What can the Buddha, a man who lived 2,600 years ago in India, teach us about learning English? Quite a bit, actually.
Many people recognize that the Buddha, Siddhartha Gautama, had a few things figured out by the time he became enlightened under the Bodhi tree. By the way, to learn from this post, it doesn't matter if you are Christian, Jewish, Muslim or Atheist. This post is not about religion! This post is about an idea that was discovered 2,600 years ago and how it applies to your language learning journey as a student of English in the United States. Lucky for us, the Buddha's ideas are still relevant today, so read on for a great tip!
Which one are you?
- Do you get lazy when it comes to your English skills? Maybe you enjoy socializing in English but you make many mistakes in grammar and pronunciation and never take the time to correct them so you continue to make the same mistakes, over and over again. You are often the life of the party and you will speak with anyone but you lack the motivation to really focus and improve. So your speaking ability stays the same.
- Are you overly concerned with getting your English perfect? You keep your nose in your grammar book day in and day out, so you never actually practice with native speakers. You are a perfectionist and you feel you will never be "good enough" or "prepared enough" to carry on an authentic and natural conversation in English. Your vocabulary is excellent but you fear the day when someone will ask you a question and you won't understand them. For you, it's better to stick with the book in class or at home in the safety of your room, until you are "ready" to use your English in the real world.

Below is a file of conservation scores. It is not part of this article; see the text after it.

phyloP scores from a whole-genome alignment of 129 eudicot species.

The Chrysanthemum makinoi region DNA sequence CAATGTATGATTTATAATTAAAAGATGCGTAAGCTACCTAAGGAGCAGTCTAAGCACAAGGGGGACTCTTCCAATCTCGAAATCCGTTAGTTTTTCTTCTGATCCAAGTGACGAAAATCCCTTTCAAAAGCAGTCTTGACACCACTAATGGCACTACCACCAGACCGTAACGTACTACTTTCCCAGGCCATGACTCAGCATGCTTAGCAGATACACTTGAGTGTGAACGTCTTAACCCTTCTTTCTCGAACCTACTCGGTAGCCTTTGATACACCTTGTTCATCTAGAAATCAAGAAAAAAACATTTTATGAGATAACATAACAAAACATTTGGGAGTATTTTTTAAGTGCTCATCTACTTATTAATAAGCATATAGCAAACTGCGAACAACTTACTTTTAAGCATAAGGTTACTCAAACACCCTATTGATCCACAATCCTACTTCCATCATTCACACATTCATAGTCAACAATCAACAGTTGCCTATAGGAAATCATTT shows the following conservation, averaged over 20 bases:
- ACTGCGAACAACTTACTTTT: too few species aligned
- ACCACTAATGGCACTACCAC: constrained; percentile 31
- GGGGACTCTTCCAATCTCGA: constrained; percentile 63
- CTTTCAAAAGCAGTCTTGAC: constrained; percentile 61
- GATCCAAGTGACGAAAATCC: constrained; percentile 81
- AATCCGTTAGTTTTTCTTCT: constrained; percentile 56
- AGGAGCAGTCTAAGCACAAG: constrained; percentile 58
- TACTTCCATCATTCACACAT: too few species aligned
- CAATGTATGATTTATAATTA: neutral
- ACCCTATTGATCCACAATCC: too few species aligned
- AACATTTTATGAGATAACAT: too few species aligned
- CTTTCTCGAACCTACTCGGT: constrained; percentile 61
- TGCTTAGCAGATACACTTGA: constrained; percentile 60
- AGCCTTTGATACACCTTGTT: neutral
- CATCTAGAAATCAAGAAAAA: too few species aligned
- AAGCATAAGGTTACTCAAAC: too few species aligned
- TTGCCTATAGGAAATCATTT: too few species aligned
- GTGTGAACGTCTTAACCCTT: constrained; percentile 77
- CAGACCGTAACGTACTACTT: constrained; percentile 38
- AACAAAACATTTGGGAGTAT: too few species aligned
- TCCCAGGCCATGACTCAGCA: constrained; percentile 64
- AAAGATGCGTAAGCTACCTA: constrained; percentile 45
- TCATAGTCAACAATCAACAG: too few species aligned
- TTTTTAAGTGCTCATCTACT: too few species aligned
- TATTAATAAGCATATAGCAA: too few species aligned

What did the Buddha know that English learners might not?
So this is where the Buddha comes in! According to legend, a sitar player approached the Buddha one day and asked him how he should hold his mind in meditation. The Buddha replied with a question. He asked, "How do you tune your instrument?" The sitar player said,"If I tune it too tight, the strings break and if I tune it too loosely, no sound will come out." The Buddha responded that that is the way the sitar player should meditate, "not too tight and not too loose."
What does meditation have to do with learning English?
Learning English is a form of training, just like meditation. If you want to train yourself on anything, you need to find that beautiful balance between pushing yourself forward and moving beyond your comfort zone when it's necessary and holding yourself with compassion and forgiveness when you make those inevitable mistakes. You must stay loose when you need to and tighten up when it's appropriate. How can you do this? Get some support in your life! Find an English teacher who will help you and set up a few language exchanges every week. Most importantly, learn to observe yourself and be able to figure out what you need at each moment. Set your English goals and create a roadmap that gives you a clear path for where you want to get with your English and then...get started! And remember, not too tight, not too loose!
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